There was also a lengthy Q&A with Chief Master Sergeant Ramsey about the definition of the boundaries of the base and the handling of events in a public thoroughfare. Ramsey agreed that the protesters were not violent or threatening. He first said that he closed the gates in advance of their arrival because he didn’t want to see anyone hurt, but later said that the order to close the gates came from the chain of command.

 Our case

It is expected that the defense case will begin on Jan. 23 and continue on the 24th. We will argue that we were not breaking the law outside the gate of Hancock Air National Guard Base but rather upholding the law. Inside the base, pilots fly drones over Afghanistan, prosecuting an illegal war of choice, killing innocent people. The United States is a signatory of the United Nations Charter, which forbids Wars of Aggression, and a signatory of the Kellogg Briand Act of 1928, which makes all wars illegal.

Customary humanitarian law, the laws of war to which all countries are bound by the consensus of the majority of nations, requires that civilians never be targeted. It says that anyone not currently engaged in battle is a civilian. The principles of discretion and proportionality require that, in a battle, only combatants be targeted and no more force be used than necessary to secure the objective of the battle. Article 6 of the U.S. Constitution says that “treaties made by the U.S. shall be the supreme law of the land.”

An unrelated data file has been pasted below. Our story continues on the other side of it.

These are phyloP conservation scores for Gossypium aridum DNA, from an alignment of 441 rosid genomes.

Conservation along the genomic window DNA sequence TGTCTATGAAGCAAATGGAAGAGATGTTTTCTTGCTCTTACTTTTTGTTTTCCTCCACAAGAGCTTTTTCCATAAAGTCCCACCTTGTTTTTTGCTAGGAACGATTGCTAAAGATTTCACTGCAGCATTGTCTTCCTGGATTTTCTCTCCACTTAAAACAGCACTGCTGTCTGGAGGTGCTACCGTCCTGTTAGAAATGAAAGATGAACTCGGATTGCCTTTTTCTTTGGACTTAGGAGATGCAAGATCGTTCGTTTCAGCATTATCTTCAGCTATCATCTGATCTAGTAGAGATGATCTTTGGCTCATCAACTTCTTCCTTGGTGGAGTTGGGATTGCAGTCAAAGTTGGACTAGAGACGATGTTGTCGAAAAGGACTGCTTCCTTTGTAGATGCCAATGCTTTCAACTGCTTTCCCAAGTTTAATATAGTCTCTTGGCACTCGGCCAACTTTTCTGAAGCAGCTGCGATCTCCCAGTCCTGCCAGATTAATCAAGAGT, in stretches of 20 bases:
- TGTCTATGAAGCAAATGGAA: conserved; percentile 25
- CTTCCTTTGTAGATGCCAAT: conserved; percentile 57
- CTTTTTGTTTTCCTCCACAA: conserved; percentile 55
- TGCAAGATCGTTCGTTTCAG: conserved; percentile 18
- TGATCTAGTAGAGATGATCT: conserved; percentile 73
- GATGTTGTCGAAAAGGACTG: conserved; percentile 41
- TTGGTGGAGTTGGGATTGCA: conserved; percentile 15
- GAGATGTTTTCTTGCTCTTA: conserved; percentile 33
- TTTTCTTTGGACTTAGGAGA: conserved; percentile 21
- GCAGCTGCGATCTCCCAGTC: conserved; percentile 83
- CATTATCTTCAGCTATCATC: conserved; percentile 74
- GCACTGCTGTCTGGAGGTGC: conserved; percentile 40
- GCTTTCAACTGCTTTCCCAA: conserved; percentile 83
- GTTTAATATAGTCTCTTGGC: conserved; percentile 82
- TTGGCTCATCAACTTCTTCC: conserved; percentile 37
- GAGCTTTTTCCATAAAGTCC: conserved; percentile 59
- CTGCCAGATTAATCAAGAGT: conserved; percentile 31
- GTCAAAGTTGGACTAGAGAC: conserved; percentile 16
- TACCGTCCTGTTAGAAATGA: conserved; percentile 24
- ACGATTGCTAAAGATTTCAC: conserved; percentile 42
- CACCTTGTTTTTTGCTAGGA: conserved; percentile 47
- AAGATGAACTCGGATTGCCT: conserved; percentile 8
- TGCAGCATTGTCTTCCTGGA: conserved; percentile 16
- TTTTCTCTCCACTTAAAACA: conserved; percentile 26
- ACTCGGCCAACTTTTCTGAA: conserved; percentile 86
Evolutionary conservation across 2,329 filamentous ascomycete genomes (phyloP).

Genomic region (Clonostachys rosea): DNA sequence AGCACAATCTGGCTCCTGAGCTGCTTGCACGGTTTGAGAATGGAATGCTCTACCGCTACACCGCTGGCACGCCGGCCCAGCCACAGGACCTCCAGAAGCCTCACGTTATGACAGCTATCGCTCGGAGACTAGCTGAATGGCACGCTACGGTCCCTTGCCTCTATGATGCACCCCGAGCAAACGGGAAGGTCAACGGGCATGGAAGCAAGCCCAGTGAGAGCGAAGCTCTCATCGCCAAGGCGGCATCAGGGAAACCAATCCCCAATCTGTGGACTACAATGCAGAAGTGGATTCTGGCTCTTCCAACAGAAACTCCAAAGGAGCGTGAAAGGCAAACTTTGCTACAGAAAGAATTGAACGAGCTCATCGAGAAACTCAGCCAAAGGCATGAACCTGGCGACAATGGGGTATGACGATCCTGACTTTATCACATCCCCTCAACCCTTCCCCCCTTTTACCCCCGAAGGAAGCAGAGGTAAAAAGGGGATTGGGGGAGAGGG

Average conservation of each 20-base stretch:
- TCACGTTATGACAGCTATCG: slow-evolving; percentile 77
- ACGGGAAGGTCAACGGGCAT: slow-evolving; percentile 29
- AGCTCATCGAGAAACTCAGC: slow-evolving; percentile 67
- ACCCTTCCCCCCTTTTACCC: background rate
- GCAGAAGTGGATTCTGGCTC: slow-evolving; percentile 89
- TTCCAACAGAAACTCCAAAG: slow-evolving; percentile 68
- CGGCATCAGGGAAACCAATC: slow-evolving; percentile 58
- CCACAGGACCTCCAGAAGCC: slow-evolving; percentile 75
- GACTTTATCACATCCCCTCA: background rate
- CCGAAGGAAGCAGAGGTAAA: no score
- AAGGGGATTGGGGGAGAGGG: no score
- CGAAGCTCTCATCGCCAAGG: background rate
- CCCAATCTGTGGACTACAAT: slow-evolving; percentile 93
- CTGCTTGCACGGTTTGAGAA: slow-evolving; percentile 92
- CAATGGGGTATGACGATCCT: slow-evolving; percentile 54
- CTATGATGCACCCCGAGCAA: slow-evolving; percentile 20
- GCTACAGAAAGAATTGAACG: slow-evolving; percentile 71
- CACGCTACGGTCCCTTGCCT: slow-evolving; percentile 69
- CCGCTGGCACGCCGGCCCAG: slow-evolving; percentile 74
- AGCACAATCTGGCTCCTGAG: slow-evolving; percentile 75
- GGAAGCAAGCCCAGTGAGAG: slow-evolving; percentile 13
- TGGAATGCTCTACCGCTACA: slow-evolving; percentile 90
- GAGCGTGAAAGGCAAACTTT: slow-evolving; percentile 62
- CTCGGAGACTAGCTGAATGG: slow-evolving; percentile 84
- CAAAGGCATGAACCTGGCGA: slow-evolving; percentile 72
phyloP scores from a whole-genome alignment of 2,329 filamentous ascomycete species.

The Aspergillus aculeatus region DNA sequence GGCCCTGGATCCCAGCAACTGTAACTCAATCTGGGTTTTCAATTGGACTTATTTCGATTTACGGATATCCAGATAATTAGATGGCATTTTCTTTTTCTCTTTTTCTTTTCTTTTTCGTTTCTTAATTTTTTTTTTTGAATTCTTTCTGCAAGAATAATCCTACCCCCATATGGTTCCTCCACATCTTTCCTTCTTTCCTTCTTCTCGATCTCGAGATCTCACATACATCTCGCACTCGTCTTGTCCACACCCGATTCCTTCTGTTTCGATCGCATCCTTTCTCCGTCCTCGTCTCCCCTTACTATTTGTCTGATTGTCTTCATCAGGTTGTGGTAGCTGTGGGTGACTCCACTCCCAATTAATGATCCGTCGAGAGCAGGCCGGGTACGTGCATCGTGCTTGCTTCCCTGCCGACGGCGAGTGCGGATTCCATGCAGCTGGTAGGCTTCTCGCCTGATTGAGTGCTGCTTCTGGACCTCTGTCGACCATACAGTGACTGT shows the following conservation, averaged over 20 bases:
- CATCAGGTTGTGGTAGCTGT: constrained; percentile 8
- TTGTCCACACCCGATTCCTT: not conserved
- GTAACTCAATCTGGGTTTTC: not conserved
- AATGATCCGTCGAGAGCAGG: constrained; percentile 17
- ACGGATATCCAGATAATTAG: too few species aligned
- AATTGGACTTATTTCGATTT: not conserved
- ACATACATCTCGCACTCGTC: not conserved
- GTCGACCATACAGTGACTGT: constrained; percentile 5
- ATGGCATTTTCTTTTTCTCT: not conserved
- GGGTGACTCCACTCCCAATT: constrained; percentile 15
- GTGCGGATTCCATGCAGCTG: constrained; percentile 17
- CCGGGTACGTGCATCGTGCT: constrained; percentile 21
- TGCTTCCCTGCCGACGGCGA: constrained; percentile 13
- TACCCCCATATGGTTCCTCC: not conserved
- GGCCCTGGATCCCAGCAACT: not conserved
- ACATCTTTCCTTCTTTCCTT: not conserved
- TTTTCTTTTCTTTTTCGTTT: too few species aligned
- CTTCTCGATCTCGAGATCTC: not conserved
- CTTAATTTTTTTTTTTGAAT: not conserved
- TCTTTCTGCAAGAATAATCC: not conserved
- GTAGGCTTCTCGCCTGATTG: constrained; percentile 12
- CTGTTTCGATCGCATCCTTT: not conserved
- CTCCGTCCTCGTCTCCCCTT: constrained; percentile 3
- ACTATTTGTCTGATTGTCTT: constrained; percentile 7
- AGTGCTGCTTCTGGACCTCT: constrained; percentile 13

Drones regularly and demonstrably violate these precepts.  Our assertion is that we are upholding the highest law of the land at Hancock Air National Guard Base.

The judge has given us some latitude in our defense, but we are not allowed to raise evidence related to international law as a point of law. However we can raise the same point as it pertains to our intention at the time of arrest, and/or to our knowledge of the circumstances relevant to our presence on base property at the time of arrest. Conviction for disorderly conduct requires the intention to disrupt and alarm the public.  The trespass charge requires that one knows they are on private property.